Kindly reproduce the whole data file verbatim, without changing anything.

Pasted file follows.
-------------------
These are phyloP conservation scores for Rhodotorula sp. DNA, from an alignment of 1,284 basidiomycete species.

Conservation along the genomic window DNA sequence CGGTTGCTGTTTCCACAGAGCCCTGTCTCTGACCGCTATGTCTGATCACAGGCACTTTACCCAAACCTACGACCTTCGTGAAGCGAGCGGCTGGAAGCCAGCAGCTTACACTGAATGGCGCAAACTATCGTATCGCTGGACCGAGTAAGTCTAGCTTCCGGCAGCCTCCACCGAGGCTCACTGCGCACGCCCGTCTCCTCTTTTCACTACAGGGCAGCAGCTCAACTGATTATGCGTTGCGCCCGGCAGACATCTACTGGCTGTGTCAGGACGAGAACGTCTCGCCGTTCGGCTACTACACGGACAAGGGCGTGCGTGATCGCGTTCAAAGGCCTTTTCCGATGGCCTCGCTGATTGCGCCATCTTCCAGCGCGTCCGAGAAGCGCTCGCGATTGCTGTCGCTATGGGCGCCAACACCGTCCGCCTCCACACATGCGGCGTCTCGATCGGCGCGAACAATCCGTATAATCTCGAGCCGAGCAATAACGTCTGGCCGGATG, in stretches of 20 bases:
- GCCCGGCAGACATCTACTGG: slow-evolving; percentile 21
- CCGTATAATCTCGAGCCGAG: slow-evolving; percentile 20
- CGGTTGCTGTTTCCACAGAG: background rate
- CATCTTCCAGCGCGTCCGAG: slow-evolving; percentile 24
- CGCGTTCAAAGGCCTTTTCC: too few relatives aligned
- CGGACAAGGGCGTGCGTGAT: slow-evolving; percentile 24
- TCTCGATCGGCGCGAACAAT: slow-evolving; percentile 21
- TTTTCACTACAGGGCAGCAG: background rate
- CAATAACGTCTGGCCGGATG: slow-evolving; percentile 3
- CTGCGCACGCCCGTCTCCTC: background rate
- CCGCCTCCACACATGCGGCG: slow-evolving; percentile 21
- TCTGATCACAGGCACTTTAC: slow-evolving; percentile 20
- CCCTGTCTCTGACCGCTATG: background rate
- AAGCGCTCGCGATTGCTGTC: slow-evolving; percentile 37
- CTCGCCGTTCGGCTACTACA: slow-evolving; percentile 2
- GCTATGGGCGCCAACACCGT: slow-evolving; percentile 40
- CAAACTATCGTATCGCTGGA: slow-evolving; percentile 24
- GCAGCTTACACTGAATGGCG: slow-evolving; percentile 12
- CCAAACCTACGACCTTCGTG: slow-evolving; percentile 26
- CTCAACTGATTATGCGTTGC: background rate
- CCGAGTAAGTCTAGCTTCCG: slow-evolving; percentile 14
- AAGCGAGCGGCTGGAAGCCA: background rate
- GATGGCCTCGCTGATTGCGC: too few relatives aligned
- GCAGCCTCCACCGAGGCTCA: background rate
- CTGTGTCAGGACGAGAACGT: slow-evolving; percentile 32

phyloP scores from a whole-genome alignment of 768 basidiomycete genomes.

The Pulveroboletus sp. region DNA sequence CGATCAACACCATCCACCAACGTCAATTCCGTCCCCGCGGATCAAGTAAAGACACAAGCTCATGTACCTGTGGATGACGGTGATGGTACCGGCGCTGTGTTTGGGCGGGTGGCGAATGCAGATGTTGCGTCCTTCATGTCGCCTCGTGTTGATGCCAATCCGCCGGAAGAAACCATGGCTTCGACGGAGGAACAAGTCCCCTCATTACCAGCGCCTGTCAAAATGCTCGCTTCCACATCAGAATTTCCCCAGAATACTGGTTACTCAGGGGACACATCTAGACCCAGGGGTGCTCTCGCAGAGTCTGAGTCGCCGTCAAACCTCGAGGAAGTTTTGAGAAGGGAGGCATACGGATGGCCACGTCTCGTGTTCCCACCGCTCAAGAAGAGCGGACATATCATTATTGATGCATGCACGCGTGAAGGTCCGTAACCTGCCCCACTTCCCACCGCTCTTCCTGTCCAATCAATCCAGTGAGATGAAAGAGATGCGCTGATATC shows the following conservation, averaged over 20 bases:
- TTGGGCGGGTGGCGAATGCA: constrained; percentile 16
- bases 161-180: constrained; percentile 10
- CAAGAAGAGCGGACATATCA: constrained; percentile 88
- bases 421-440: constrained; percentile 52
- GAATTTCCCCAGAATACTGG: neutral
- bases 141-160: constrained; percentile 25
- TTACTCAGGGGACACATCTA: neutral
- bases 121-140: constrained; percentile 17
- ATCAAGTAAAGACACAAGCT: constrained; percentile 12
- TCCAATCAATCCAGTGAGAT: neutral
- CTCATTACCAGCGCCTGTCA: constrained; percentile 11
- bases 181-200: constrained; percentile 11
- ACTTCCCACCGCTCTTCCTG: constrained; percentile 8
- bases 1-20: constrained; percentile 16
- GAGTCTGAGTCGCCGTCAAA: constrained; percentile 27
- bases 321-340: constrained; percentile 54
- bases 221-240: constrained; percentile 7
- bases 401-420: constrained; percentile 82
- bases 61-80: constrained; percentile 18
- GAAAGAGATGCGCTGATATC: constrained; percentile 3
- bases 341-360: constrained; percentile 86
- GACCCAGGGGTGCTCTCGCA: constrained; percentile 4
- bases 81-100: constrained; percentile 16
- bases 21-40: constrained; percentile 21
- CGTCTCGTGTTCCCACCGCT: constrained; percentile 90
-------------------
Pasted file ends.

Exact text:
These are phyloP conservation scores for Rhodotorula sp. DNA, from an alignment of 1,284 basidiomycete species.

Conservation along the genomic window DNA sequence CGGTTGCTGTTTCCACAGAGCCCTGTCTCTGACCGCTATGTCTGATCACAGGCACTTTACCCAAACCTACGACCTTCGTGAAGCGAGCGGCTGGAAGCCAGCAGCTTACACTGAATGGCGCAAACTATCGTATCGCTGGACCGAGTAAGTCTAGCTTCCGGCAGCCTCCACCGAGGCTCACTGCGCACGCCCGTCTCCTCTTTTCACTACAGGGCAGCAGCTCAACTGATTATGCGTTGCGCCCGGCAGACATCTACTGGCTGTGTCAGGACGAGAACGTCTCGCCGTTCGGCTACTACACGGACAAGGGCGTGCGTGATCGCGTTCAAAGGCCTTTTCCGATGGCCTCGCTGATTGCGCCATCTTCCAGCGCGTCCGAGAAGCGCTCGCGATTGCTGTCGCTATGGGCGCCAACACCGTCCGCCTCCACACATGCGGCGTCTCGATCGGCGCGAACAATCCGTATAATCTCGAGCCGAGCAATAACGTCTGGCCGGATG, in stretches of 20 bases:
- GCCCGGCAGACATCTACTGG: slow-evolving; percentile 21
- CCGTATAATCTCGAGCCGAG: slow-evolving; percentile 20
- CGGTTGCTGTTTCCACAGAG: background rate
- CATCTTCCAGCGCGTCCGAG: slow-evolving; percentile 24
- CGCGTTCAAAGGCCTTTTCC: too few relatives aligned
- CGGACAAGGGCGTGCGTGAT: slow-evolving; percentile 24
- TCTCGATCGGCGCGAACAAT: slow-evolving; percentile 21
- TTTTCACTACAGGGCAGCAG: background rate
- CAATAACGTCTGGCCGGATG: slow-evolving; percentile 3
- CTGCGCACGCCCGTCTCCTC: background rate
- CCGCCTCCACACATGCGGCG: slow-evolving; percentile 21
- TCTGATCACAGGCACTTTAC: slow-evolving; percentile 20
- CCCTGTCTCTGACCGCTATG: background rate
- AAGCGCTCGCGATTGCTGTC: slow-evolving; percentile 37
- CTCGCCGTTCGGCTACTACA: slow-evolving; percentile 2
- GCTATGGGCGCCAACACCGT: slow-evolving; percentile 40
- CAAACTATCGTATCGCTGGA: slow-evolving; percentile 24
- GCAGCTTACACTGAATGGCG: slow-evolving; percentile 12
- CCAAACCTACGACCTTCGTG: slow-evolving; percentile 26
- CTCAACTGATTATGCGTTGC: background rate
- CCGAGTAAGTCTAGCTTCCG: slow-evolving; percentile 14
- AAGCGAGCGGCTGGAAGCCA: background rate
- GATGGCCTCGCTGATTGCGC: too few relatives aligned
- GCAGCCTCCACCGAGGCTCA: background rate
- CTGTGTCAGGACGAGAACGT: slow-evolving; percentile 32

phyloP scores from a whole-genome alignment of 768 basidiomycete genomes.

The Pulveroboletus sp. region DNA sequence CGATCAACACCATCCACCAACGTCAATTCCGTCCCCGCGGATCAAGTAAAGACACAAGCTCATGTACCTGTGGATGACGGTGATGGTACCGGCGCTGTGTTTGGGCGGGTGGCGAATGCAGATGTTGCGTCCTTCATGTCGCCTCGTGTTGATGCCAATCCGCCGGAAGAAACCATGGCTTCGACGGAGGAACAAGTCCCCTCATTACCAGCGCCTGTCAAAATGCTCGCTTCCACATCAGAATTTCCCCAGAATACTGGTTACTCAGGGGACACATCTAGACCCAGGGGTGCTCTCGCAGAGTCTGAGTCGCCGTCAAACCTCGAGGAAGTTTTGAGAAGGGAGGCATACGGATGGCCACGTCTCGTGTTCCCACCGCTCAAGAAGAGCGGACATATCATTATTGATGCATGCACGCGTGAAGGTCCGTAACCTGCCCCACTTCCCACCGCTCTTCCTGTCCAATCAATCCAGTGAGATGAAAGAGATGCGCTGATATC shows the following conservation, averaged over 20 bases:
- TTGGGCGGGTGGCGAATGCA: constrained; percentile 16
- bases 161-180: constrained; percentile 10
- CAAGAAGAGCGGACATATCA: constrained; percentile 88
- bases 421-440: constrained; percentile 52
- GAATTTCCCCAGAATACTGG: neutral
- bases 141-160: constrained; percentile 25
- TTACTCAGGGGACACATCTA: neutral
- bases 121-140: constrained; percentile 17
- ATCAAGTAAAGACACAAGCT: constrained; percentile 12
- TCCAATCAATCCAGTGAGAT: neutral
- CTCATTACCAGCGCCTGTCA: constrained; percentile 11
- bases 181-200: constrained; percentile 11
- ACTTCCCACCGCTCTTCCTG: constrained; percentile 8
- bases 1-20: constrained; percentile 16
- GAGTCTGAGTCGCCGTCAAA: constrained; percentile 27
- bases 321-340: constrained; percentile 54
- bases 221-240: constrained; percentile 7
- bases 401-420: constrained; percentile 82
- bases 61-80: constrained; percentile 18
- GAAAGAGATGCGCTGATATC: constrained; percentile 3
- bases 341-360: constrained; percentile 86
- GACCCAGGGGTGCTCTCGCA: constrained; percentile 4
- bases 81-100: constrained; percentile 16
- bases 21-40: constrained; percentile 21
- CGTCTCGTGTTCCCACCGCT: constrained; percentile 90